37 African countries continue to face food deficits, finds report

Agricultural slowdown in the continent is directly affecting 70 per cent of its population, who depend on the sector for livelihood

By Vaishnavi Rathore
Last Updated: Thursday 05 January 2017 | 06:13:48 AM

Cereal productivity in low-income African countries stands at 1.3 tonnes per hectare, much lower than other regions of the world (Credit: iStock)

In Africa, a quarter of the population is still without secure access to food, finds the latest report by African Development Bank Group. Agriculture in Africa, as per the report, is performing below its potential. Around 70 per cent of the continent’s population depends on agriculture for their livelihood but it accounts for just 5 per cent of the global agriculture.

Food deficit continues to affect 37 countries in Africa and only 6 per cent of its cultivated land is irrigated. Africa’s agricultural yield lags behind other agrarian nations from the developing world: cereal productivity in low-income African countries stands at 1.3 tonnes per hectare. To put things in perspective, this is half of India’s yield and a quarter of China’s. The report lists a wide set of reasons for slow progress such as fragmented and insecure land holdings, poor access to finance, and slow adoption of new technologies and innovative business models.

Other shocks such as Ebola have also rendered the continent vulnerable. Three West African countries affected by Ebola epidemic are now facing a serious shortage in food supplies.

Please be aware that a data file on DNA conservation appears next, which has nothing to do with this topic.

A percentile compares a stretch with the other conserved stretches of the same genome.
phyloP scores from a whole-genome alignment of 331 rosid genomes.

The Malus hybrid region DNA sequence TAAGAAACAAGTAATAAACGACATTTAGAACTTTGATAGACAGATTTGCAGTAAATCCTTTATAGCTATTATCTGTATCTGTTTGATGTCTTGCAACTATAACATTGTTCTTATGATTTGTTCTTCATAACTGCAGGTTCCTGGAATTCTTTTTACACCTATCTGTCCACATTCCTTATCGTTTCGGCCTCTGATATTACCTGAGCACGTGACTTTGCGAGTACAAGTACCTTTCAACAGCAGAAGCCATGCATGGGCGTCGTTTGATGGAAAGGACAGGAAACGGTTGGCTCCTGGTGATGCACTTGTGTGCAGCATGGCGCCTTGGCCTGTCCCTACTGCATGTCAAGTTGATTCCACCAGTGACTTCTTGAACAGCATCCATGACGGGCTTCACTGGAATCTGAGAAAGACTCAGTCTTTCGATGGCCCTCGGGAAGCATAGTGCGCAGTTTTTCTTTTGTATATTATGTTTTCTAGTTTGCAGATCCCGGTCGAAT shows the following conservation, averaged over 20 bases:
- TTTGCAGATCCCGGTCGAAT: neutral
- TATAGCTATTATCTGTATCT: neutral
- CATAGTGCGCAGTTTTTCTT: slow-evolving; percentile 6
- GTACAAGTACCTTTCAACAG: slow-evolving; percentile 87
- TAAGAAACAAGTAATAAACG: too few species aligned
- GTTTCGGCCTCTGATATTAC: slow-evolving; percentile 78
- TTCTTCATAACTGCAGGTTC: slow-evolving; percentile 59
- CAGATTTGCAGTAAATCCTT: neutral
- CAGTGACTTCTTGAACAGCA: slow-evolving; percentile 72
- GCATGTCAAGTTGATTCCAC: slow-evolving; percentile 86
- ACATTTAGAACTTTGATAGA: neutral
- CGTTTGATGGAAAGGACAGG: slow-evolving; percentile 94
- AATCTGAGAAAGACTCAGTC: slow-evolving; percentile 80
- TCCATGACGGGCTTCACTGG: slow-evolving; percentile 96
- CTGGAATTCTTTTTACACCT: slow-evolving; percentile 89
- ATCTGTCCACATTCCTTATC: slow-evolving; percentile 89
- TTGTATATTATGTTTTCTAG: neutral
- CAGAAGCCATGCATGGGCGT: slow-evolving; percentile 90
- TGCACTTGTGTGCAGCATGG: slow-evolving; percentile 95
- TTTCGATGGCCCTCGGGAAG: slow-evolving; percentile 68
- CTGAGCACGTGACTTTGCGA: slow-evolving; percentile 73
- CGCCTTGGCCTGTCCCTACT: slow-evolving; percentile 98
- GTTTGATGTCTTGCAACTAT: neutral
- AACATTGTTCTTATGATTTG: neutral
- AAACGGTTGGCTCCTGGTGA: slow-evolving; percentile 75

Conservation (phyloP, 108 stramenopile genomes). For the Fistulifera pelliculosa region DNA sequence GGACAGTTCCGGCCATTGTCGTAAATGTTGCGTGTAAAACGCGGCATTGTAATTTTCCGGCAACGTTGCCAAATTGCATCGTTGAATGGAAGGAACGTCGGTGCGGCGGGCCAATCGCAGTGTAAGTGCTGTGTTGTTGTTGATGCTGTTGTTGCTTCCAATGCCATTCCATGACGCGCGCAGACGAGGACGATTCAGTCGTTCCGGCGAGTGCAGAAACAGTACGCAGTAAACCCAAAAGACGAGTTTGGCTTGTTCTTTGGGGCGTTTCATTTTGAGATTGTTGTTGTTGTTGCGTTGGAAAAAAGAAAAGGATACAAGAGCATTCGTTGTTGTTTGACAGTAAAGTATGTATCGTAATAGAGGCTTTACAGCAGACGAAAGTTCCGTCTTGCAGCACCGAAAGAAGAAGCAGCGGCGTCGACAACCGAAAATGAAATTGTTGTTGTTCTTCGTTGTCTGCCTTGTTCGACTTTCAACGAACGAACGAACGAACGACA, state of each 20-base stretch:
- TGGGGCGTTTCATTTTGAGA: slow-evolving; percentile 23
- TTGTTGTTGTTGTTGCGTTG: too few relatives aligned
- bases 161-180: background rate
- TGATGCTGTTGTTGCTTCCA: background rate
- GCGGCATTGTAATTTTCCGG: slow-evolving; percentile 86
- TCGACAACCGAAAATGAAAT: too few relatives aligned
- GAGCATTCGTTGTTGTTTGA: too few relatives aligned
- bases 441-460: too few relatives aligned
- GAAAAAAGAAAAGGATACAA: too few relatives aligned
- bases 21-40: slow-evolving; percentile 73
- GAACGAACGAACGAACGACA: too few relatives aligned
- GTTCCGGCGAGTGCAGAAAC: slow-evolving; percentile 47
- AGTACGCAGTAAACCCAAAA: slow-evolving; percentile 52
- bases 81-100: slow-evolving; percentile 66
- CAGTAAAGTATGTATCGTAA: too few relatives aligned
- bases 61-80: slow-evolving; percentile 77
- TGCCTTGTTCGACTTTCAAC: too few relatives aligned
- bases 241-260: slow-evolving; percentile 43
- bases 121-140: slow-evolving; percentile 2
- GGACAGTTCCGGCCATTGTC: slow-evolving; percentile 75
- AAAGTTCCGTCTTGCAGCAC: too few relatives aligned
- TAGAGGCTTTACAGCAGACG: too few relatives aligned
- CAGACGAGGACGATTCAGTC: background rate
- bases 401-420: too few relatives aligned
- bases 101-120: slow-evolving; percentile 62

The report suggests that a more business-oriented approach involving both private and public investment will speed up progress. This will help in introducing new farming practices and business models connecting Africa to global value chains. Further, it suggests agricultural techniques to increase yield including mulching, intercropping, crop rotation, integrated crop and livestock management.

The report says that women farmers, youth and marginalised groups need support to overcome barriers in accessing land, credit and services. Biotechnology and digitisation investments are also required in the region. Biotechnology can be used to create crops resistant to pests, disease, drought and water-logging. Mobile technologies improve farmers’ access to information. For instance, the M-Farm app in Kenya, which updates with price trends, connects buyers to sellers amongst other things.

The report points out that agriculture has become the priority in African political agenda. It adds that Africa has the potential to become a global agricultural powerhouse in the next decade.

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